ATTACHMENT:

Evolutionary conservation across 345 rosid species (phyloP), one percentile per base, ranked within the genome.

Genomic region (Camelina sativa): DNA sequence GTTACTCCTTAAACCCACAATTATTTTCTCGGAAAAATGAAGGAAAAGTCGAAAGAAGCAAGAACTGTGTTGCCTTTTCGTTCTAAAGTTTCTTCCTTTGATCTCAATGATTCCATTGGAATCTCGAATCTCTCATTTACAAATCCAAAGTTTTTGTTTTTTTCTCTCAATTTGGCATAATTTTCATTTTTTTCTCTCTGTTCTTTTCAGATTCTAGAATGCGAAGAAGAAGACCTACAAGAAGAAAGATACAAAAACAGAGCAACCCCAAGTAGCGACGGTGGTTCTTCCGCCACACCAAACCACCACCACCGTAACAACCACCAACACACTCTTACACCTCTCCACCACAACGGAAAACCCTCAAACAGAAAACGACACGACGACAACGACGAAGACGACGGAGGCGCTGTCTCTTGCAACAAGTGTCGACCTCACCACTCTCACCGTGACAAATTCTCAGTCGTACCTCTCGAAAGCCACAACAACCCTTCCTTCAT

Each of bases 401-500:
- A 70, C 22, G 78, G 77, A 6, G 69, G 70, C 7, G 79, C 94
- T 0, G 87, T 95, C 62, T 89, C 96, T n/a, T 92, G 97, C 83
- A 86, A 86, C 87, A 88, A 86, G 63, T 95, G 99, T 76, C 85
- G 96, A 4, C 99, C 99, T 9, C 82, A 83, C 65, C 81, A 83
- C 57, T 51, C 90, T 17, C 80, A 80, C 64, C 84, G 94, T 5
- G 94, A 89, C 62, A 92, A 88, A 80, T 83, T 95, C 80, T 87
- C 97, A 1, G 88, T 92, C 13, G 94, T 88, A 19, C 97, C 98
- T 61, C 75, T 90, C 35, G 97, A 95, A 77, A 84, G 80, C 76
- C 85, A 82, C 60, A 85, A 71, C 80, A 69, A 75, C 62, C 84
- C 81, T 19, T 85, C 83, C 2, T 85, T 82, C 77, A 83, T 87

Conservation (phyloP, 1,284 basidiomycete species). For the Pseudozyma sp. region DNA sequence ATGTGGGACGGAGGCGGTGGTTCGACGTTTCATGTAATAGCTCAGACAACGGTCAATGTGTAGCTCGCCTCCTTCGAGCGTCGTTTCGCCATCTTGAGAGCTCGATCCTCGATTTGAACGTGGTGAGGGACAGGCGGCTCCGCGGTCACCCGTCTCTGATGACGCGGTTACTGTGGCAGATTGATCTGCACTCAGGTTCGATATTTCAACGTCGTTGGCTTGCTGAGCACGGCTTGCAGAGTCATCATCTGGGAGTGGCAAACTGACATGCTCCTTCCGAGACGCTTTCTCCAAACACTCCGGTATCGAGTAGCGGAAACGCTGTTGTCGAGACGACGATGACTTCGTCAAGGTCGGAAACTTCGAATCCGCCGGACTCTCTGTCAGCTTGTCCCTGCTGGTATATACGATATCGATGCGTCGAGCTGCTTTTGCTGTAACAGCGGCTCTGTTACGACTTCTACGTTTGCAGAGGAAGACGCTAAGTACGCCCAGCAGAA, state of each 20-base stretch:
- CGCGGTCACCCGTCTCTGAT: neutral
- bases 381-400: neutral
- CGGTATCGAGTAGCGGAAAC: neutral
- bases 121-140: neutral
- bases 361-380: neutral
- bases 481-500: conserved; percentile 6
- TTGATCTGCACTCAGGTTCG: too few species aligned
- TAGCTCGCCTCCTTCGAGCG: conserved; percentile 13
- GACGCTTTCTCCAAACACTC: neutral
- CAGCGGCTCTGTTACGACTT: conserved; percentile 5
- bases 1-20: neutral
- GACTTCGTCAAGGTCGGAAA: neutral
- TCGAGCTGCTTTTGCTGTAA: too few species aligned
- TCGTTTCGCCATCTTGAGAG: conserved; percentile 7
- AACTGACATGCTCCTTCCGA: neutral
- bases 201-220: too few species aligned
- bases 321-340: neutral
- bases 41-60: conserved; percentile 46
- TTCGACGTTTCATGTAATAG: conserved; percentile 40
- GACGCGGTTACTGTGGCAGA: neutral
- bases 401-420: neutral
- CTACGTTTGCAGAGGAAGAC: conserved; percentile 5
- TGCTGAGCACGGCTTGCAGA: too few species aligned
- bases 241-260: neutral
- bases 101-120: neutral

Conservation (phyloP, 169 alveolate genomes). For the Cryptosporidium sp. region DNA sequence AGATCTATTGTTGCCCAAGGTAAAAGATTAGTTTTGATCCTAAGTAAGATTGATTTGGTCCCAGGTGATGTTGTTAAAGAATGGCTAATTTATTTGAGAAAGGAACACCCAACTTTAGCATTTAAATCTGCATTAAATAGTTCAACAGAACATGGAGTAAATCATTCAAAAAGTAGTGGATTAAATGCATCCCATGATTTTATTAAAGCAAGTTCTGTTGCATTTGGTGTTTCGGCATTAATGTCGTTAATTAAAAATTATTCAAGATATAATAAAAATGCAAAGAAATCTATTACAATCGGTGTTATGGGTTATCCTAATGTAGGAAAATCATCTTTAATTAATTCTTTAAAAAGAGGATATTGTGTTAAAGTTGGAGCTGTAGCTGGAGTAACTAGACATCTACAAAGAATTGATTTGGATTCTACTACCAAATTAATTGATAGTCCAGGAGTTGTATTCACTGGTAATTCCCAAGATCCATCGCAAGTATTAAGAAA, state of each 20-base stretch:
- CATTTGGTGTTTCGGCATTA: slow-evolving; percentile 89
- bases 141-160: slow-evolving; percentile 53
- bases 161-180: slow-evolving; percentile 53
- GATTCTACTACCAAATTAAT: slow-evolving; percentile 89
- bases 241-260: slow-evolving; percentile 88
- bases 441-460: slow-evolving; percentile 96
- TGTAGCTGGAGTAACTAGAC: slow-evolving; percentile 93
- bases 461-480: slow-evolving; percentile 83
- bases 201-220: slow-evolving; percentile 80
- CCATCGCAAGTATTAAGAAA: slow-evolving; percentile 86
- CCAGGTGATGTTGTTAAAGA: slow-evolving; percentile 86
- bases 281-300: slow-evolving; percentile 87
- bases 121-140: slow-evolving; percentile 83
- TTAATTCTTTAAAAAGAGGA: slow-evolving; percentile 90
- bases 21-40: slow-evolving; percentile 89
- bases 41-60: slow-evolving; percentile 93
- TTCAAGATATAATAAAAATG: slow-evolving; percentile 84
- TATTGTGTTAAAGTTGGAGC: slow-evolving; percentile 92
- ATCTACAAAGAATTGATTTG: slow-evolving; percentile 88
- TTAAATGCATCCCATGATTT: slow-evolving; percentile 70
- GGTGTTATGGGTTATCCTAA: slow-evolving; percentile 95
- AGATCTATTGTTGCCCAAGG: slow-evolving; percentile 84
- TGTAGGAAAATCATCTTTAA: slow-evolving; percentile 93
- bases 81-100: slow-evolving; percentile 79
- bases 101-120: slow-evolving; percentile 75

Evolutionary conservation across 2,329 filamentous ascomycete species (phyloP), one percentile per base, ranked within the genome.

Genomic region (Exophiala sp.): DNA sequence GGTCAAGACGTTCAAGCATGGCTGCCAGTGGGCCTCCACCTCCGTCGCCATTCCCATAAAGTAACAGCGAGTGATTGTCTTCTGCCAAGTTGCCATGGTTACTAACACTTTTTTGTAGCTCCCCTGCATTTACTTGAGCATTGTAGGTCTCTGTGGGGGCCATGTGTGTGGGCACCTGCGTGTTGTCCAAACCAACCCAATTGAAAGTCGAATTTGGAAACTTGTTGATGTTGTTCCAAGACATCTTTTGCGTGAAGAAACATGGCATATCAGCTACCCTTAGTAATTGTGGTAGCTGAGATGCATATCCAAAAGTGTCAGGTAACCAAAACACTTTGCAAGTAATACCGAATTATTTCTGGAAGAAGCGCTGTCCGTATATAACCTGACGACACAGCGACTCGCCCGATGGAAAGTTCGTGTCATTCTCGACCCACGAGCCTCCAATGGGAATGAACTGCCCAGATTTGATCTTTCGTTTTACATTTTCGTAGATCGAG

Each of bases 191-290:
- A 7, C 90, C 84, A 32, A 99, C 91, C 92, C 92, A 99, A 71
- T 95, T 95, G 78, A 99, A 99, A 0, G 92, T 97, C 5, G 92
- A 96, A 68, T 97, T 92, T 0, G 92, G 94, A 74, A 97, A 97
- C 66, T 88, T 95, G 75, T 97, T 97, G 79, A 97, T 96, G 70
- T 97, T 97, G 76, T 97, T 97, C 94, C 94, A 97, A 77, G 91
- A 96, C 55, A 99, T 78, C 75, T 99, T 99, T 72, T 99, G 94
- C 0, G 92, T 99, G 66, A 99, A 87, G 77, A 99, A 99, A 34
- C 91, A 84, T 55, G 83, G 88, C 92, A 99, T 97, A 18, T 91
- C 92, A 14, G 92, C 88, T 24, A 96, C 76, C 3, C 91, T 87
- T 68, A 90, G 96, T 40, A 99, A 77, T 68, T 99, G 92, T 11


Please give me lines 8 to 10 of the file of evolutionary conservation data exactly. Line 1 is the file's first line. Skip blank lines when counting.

- C 57, T 51, C 90, T 17, C 80, A 80, C 64, C 84, G 94, T 5
- G 94, A 89, C 62, A 92, A 88, A 80, T 83, T 95, C 80, T 87
- C 97, A 1, G 88, T 92, C 13, G 94, T 88, A 19, C 97, C 98